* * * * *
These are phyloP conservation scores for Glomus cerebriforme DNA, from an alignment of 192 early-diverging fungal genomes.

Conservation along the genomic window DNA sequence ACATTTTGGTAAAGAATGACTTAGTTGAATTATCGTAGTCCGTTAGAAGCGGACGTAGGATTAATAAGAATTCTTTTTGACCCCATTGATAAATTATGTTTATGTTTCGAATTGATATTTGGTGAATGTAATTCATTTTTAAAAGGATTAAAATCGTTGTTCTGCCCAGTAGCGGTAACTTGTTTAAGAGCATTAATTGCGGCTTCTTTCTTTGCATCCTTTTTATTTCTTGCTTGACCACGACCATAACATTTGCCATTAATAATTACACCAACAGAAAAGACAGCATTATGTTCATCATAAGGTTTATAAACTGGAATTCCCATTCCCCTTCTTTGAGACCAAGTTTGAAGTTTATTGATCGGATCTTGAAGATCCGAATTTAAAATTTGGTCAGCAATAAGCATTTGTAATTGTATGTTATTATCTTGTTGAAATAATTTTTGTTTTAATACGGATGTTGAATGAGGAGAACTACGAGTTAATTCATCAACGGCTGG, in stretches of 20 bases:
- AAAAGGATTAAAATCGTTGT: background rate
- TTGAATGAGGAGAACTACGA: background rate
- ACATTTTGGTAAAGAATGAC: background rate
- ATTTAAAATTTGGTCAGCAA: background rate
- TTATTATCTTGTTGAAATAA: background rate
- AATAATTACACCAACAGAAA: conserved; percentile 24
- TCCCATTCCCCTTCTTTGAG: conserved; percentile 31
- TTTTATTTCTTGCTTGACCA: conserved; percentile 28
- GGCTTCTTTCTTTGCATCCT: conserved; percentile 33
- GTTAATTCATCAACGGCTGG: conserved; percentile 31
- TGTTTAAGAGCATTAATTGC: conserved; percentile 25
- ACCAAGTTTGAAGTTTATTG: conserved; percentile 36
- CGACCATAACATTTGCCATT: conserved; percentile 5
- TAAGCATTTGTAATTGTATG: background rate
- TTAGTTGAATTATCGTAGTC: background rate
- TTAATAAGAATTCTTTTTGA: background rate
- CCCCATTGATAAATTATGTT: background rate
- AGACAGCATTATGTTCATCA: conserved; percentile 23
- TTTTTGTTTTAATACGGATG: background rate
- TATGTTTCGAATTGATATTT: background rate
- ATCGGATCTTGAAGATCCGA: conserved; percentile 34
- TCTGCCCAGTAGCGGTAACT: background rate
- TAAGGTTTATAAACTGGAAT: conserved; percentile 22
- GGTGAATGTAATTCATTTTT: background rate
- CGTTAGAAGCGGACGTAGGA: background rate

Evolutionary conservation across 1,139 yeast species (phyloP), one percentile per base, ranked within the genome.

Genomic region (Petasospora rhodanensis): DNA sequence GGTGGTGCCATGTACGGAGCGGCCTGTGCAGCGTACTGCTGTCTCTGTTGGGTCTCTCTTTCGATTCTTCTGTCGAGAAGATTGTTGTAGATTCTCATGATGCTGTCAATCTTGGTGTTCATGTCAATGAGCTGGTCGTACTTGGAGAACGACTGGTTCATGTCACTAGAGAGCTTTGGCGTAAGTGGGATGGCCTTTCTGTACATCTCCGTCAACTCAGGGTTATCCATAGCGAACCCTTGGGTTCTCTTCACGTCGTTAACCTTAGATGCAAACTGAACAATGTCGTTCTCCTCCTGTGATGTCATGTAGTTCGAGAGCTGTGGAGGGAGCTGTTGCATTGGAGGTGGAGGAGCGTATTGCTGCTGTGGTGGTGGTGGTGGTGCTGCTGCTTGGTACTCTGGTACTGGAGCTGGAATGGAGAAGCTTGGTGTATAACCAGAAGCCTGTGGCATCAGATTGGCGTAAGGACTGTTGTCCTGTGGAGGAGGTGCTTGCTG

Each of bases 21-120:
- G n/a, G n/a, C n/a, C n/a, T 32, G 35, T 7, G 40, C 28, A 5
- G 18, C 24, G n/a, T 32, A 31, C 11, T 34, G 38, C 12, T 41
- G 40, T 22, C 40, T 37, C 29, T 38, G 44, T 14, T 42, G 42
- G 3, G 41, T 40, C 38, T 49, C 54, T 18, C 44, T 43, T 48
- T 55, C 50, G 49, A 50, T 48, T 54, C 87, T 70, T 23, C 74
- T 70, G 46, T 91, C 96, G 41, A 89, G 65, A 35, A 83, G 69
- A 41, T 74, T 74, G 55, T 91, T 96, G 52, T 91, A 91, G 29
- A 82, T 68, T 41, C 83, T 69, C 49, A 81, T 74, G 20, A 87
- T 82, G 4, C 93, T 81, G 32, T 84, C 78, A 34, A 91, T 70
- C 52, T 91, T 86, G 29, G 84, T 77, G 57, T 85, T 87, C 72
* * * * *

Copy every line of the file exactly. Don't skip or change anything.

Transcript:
These are phyloP conservation scores for Glomus cerebriforme DNA, from an alignment of 192 early-diverging fungal genomes.

Conservation along the genomic window DNA sequence ACATTTTGGTAAAGAATGACTTAGTTGAATTATCGTAGTCCGTTAGAAGCGGACGTAGGATTAATAAGAATTCTTTTTGACCCCATTGATAAATTATGTTTATGTTTCGAATTGATATTTGGTGAATGTAATTCATTTTTAAAAGGATTAAAATCGTTGTTCTGCCCAGTAGCGGTAACTTGTTTAAGAGCATTAATTGCGGCTTCTTTCTTTGCATCCTTTTTATTTCTTGCTTGACCACGACCATAACATTTGCCATTAATAATTACACCAACAGAAAAGACAGCATTATGTTCATCATAAGGTTTATAAACTGGAATTCCCATTCCCCTTCTTTGAGACCAAGTTTGAAGTTTATTGATCGGATCTTGAAGATCCGAATTTAAAATTTGGTCAGCAATAAGCATTTGTAATTGTATGTTATTATCTTGTTGAAATAATTTTTGTTTTAATACGGATGTTGAATGAGGAGAACTACGAGTTAATTCATCAACGGCTGG, in stretches of 20 bases:
- AAAAGGATTAAAATCGTTGT: background rate
- TTGAATGAGGAGAACTACGA: background rate
- ACATTTTGGTAAAGAATGAC: background rate
- ATTTAAAATTTGGTCAGCAA: background rate
- TTATTATCTTGTTGAAATAA: background rate
- AATAATTACACCAACAGAAA: conserved; percentile 24
- TCCCATTCCCCTTCTTTGAG: conserved; percentile 31
- TTTTATTTCTTGCTTGACCA: conserved; percentile 28
- GGCTTCTTTCTTTGCATCCT: conserved; percentile 33
- GTTAATTCATCAACGGCTGG: conserved; percentile 31
- TGTTTAAGAGCATTAATTGC: conserved; percentile 25
- ACCAAGTTTGAAGTTTATTG: conserved; percentile 36
- CGACCATAACATTTGCCATT: conserved; percentile 5
- TAAGCATTTGTAATTGTATG: background rate
- TTAGTTGAATTATCGTAGTC: background rate
- TTAATAAGAATTCTTTTTGA: background rate
- CCCCATTGATAAATTATGTT: background rate
- AGACAGCATTATGTTCATCA: conserved; percentile 23
- TTTTTGTTTTAATACGGATG: background rate
- TATGTTTCGAATTGATATTT: background rate
- ATCGGATCTTGAAGATCCGA: conserved; percentile 34
- TCTGCCCAGTAGCGGTAACT: background rate
- TAAGGTTTATAAACTGGAAT: conserved; percentile 22
- GGTGAATGTAATTCATTTTT: background rate
- CGTTAGAAGCGGACGTAGGA: background rate

Evolutionary conservation across 1,139 yeast species (phyloP), one percentile per base, ranked within the genome.

Genomic region (Petasospora rhodanensis): DNA sequence GGTGGTGCCATGTACGGAGCGGCCTGTGCAGCGTACTGCTGTCTCTGTTGGGTCTCTCTTTCGATTCTTCTGTCGAGAAGATTGTTGTAGATTCTCATGATGCTGTCAATCTTGGTGTTCATGTCAATGAGCTGGTCGTACTTGGAGAACGACTGGTTCATGTCACTAGAGAGCTTTGGCGTAAGTGGGATGGCCTTTCTGTACATCTCCGTCAACTCAGGGTTATCCATAGCGAACCCTTGGGTTCTCTTCACGTCGTTAACCTTAGATGCAAACTGAACAATGTCGTTCTCCTCCTGTGATGTCATGTAGTTCGAGAGCTGTGGAGGGAGCTGTTGCATTGGAGGTGGAGGAGCGTATTGCTGCTGTGGTGGTGGTGGTGGTGCTGCTGCTTGGTACTCTGGTACTGGAGCTGGAATGGAGAAGCTTGGTGTATAACCAGAAGCCTGTGGCATCAGATTGGCGTAAGGACTGTTGTCCTGTGGAGGAGGTGCTTGCTG

Each of bases 21-120:
- G n/a, G n/a, C n/a, C n/a, T 32, G 35, T 7, G 40, C 28, A 5
- G 18, C 24, G n/a, T 32, A 31, C 11, T 34, G 38, C 12, T 41
- G 40, T 22, C 40, T 37, C 29, T 38, G 44, T 14, T 42, G 42
- G 3, G 41, T 40, C 38, T 49, C 54, T 18, C 44, T 43, T 48
- T 55, C 50, G 49, A 50, T 48, T 54, C 87, T 70, T 23, C 74
- T 70, G 46, T 91, C 96, G 41, A 89, G 65, A 35, A 83, G 69
- A 41, T 74, T 74, G 55, T 91, T 96, G 52, T 91, A 91, G 29
- A 82, T 68, T 41, C 83, T 69, C 49, A 81, T 74, G 20, A 87
- T 82, G 4, C 93, T 81, G 32, T 84, C 78, A 34, A 91, T 70
- C 52, T 91, T 86, G 29, G 84, T 77, G 57, T 85, T 87, C 72